Dr. Jack Cush writing in RheumNow reported The NY Times points out “there is is an out-of-control epidemic in the United States that costs more and affects more people than any disease Americans currently worry about. It’s called nonadherence to prescribed medications, and it is — potentially, at least — 100 percent preventable by the very individuals it afflicts.
Studies show at least 20% up to 50% percent of prescriptions are never filled. Nearly 50% of medications for chronic disease are not taken as prescribed.
A recent Annals of Internal Medicine article estimated that nonadherence resulted in approximately 125,000 deaths and at least 10 percent of hospitalizations; costing US health care system $100 – 289 billion a year.
Comment: Totally controllable by the individual. At some point people need to take responsibility for their health.
Rates Of Hospitalizations For Heart Attacks, Strokes Lower Where Trans Fats Are Banned
Nicholas Bakalar writing for the New York Times reported that research published in JAMA Cardiology suggests “laws that restrict adding trans fats to foods have had immediate beneficial effects on heart health.”
Comment: The more we get rid of the poisons around us, the better.
Simple as tapping on your phone… a ride to the hospital… huh?
Some People Using Uber For Transportation To The Emergency Room
Leah Samuel writing for STAT reports there is a growing trend of people using Uber, rather than calling an ambulance, for transportation to the emergency room. The article reports that some people prefer Uber to transport themselves to the hospital, because it can be cheaper and more predictable than taking an ambulance.
Comment: Not sure I would recommend this. If you have to go to the hospital, you need an ambulance.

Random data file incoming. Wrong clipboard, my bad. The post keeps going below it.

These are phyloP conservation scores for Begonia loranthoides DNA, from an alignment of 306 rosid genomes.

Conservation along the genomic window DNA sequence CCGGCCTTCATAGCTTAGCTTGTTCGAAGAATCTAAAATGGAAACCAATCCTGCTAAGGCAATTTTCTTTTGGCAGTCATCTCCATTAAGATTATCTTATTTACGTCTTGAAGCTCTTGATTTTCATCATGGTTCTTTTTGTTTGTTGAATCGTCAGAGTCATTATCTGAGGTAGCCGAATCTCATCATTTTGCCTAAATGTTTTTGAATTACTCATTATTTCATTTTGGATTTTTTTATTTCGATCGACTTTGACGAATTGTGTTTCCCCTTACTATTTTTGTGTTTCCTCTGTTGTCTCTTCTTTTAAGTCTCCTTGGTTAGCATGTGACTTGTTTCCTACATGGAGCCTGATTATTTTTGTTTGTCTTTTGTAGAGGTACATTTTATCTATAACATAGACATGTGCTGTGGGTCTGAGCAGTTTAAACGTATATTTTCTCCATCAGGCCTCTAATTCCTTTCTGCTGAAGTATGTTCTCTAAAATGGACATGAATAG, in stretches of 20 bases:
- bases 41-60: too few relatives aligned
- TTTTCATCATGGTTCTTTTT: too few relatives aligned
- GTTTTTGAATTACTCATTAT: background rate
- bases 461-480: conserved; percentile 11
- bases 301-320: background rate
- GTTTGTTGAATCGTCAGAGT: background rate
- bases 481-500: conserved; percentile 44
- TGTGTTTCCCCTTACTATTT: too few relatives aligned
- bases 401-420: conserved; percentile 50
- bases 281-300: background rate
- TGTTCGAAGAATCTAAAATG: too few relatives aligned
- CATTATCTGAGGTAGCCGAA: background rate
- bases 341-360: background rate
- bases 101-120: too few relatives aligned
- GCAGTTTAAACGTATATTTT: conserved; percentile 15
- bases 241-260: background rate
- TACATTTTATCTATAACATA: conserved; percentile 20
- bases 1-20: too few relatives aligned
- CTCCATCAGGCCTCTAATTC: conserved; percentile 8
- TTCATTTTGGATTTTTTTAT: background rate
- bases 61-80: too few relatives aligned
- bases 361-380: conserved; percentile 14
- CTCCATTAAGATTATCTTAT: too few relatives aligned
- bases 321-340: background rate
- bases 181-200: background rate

Physicians Spend Roughly As Many Hours On Computer Work As They Do Meeting With Patients, Researchers Find
Randy Dotinga writing for Healthday reported, “Physicians spend roughly as many hours on computer work as they do meeting with patients,” investigators found after researching “the daily habits of nearly 500 US” physicians. According to HealthDay, “the American Medical Association, the American College of Physicians and other organizations have complained about the administrative burden physicians face.” The findings were published in Health Affairs.
Comment: Man… I get so frustrated with these electronic medical records.
Another Treatment Modality For Rheumatoid Arthritis… Next
Pedometers increase activity and decrease fatigue in rheumatoid arthritis patients
Wiley writing for Eureka Alert reported providing pedometers, with and without providing step targets, to individuals with rheumatoid arthritis increased activity levels and decreased fatigue in a recent study.
In control patients who did not receive pedometers, average daily steps declined and there was no significant change in fatigue.The findings are important because fatigue can have a significant impact on quality of life for individuals with rheumatoid arthritis, but effective and feasible treatments are limited.
“Because rheumatoid arthritis medications have only small effects on fatigue, it’s important for patients to have other ways to manage their fatigue,” said Dr. Patricia Katz, lead author of the Arthritis Care & Research study. “These results suggest that something as simple as increasing physical activity by walking can help.”